Police could be asked to investigate the awarding of charitable grants to community organisations ahead of last year’s Lancashire County Council elections.
The then Labour-run administration allocated almost £500,000 from a fund to promote neighbourhood wellbeing during February and March 2017.
After the Conservatives took control at county hall, councillors supported a call from new leader Geoff Driver for an independent investigation into the process – which has now concluded that the money was awarded lawfully.
But members of the authority’s audit and governance committee – who have seen the confidential report – have recommended that the matter is referred to the police to investigate “if there has been any fraud, misconduct in public office or a criminal breach of electoral law”.
The final decision will be taken by a meeting of the full council next month.
In a private session of the audit and governance committee’s last meeting, a resolution was passed describing the report as a “damning indictment” of the process.
Members also expressed “concern” that current Labour opposition leader Azhar Ali – who was the cabinet member for health and wellbeing until May 2017 – personally approved many of the grants, including some for organisations in his own Nelson East division.
County Cllr Ali has branded the move “vindictive, petty politics”. But County Cllr Driver – who does not sit on the audit committee – said it was important that a report requested by councillors is given their full consideration.
“I expressed serious concerns about the process at the time and County Cllr Ali seconded the motion which I moved calling for an investigation.
“The report makes serious criticisms and I assume that’s why the audit committee felt the need to refer it to the police,” County Cllr Driver said.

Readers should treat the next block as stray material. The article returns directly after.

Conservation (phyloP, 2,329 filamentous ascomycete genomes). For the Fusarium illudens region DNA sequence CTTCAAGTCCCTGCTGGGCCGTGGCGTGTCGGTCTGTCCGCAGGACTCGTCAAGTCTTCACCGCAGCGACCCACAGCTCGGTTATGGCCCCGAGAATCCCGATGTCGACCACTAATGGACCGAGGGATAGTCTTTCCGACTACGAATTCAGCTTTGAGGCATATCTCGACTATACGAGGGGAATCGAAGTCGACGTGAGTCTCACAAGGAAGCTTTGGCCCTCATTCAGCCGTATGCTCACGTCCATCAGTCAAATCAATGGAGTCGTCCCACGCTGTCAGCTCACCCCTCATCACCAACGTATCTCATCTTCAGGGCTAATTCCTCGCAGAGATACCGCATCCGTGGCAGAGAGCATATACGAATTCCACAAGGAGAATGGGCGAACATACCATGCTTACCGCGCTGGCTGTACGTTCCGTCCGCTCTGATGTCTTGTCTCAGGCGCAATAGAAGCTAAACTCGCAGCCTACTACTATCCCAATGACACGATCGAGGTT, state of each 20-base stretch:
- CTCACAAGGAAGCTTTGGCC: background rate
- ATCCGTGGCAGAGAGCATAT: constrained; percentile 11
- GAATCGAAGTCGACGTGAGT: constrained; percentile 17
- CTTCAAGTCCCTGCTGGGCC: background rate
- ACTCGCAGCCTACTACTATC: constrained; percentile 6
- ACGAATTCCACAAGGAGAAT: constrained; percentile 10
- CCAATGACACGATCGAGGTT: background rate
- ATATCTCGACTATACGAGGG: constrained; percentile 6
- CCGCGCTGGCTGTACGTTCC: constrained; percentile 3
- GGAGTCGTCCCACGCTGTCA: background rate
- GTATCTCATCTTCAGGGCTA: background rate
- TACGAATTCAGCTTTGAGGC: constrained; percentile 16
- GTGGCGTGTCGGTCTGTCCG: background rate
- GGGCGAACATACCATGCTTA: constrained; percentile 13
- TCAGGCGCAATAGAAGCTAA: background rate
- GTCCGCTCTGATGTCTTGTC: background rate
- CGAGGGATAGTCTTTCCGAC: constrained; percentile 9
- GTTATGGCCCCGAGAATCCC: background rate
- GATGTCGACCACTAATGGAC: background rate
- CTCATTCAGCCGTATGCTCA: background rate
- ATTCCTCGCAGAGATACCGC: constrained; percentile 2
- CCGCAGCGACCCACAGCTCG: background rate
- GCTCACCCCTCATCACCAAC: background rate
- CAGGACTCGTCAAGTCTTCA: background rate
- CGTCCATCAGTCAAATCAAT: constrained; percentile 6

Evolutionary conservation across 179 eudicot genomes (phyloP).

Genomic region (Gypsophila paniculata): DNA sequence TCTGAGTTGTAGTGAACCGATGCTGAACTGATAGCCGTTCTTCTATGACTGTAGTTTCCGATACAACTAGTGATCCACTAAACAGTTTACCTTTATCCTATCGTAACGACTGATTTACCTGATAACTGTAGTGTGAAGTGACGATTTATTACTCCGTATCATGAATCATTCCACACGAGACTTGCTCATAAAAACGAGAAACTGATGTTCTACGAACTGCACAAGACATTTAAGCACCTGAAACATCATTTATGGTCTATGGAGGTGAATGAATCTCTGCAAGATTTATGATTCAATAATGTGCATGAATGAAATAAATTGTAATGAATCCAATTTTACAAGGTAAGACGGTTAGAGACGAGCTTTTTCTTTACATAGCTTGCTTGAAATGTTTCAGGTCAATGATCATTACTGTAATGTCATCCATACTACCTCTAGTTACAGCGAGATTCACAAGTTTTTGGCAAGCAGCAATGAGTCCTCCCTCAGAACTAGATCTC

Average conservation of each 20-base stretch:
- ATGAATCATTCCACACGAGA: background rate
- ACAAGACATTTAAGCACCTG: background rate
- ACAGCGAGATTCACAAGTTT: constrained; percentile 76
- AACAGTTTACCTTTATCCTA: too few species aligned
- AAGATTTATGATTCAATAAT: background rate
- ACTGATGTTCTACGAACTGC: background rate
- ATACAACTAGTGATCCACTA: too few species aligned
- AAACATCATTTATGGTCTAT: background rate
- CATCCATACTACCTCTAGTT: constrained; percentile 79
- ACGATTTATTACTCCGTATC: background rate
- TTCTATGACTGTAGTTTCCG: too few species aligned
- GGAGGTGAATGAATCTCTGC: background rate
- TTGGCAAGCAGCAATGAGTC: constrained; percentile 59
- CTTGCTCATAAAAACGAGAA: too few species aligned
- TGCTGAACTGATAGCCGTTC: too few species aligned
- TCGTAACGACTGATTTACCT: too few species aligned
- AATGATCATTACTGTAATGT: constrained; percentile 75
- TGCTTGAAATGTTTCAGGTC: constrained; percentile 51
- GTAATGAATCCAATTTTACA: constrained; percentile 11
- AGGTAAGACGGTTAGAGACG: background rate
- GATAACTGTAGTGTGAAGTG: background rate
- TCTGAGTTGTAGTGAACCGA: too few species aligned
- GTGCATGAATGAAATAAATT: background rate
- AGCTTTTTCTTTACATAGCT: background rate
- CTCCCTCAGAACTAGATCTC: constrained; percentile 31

“We’ve stopped individual cabinet members being able to approve things like this in their own right and it now has to come before cabinet,” he added.
Deputy Labour group leader John Fillis accepted that the previous regime should have ensured that the organisations in receipt of funding reported back to the council with details of how the money was spent. But he added that the Conservative group had taken control by the time any such reports would have been due – and so should have followed them up.
And he said that any councillor who genuinely believed that a crime had been committed after reading the report had a “moral duty to report it to the police straight away” – and not have their decision determined by votes in the council chamber a month later.
County Cllr Driver had originally called for the council’s external auditors, Grant Thornton, to look into the matter in December 2017. But ultimately, the investigation was carried out by independent audit firm Veritau.
COUNTY CLLR ALI’S RESPONSE
Labour opposition leader Azhar Ali said his role had been vindicated by the independent auditor’s conclusion that the approval process was lawful.
And he added that there was plenty of opportunity for any councillor to raise any concerns about the grants awarded under the health and wellbeing scheme at the time.
“All of the grants were published online after the cabinet decision had been taken and could have been called in [for further investigation] – they were never called in once,” County Cllr Ali said. “Areas represented by Conservative councillors also benefited from the money.
“This is vindictive, petty politics to distract the people of Lancashire from the Tories’ horrendous record in power at county hall. The police have got better things to be doing, dealing with the effects of Tory government cuts.
“It is wasting taxpayers’ money to score cheap political points," he said.
The findings of an independent investigation into the process by which the health and wellbeing grants were issued has not yet been made public.
The document was presented to a behind-closed-doors session of Lancashire County Council’s audit, risk and governance committee.
But minutes of that meeting have now been published – which include a summary of the report’s contents:
“The auditor concluded that the approval of the projects was undertaken in accordance with the county council’s decision making processes and was, therefore, lawful.
“However, the cabinet member should have limited their involvement to setting the overall scheme objectives and principles. Officers should have been asked to administer all other aspects of the scheme, including determining which projects were recommended for funding using pre-determined criteria,” the minutes say.
A partially redacted version of the report is expected to be published ahead of a meeting of the full council next month.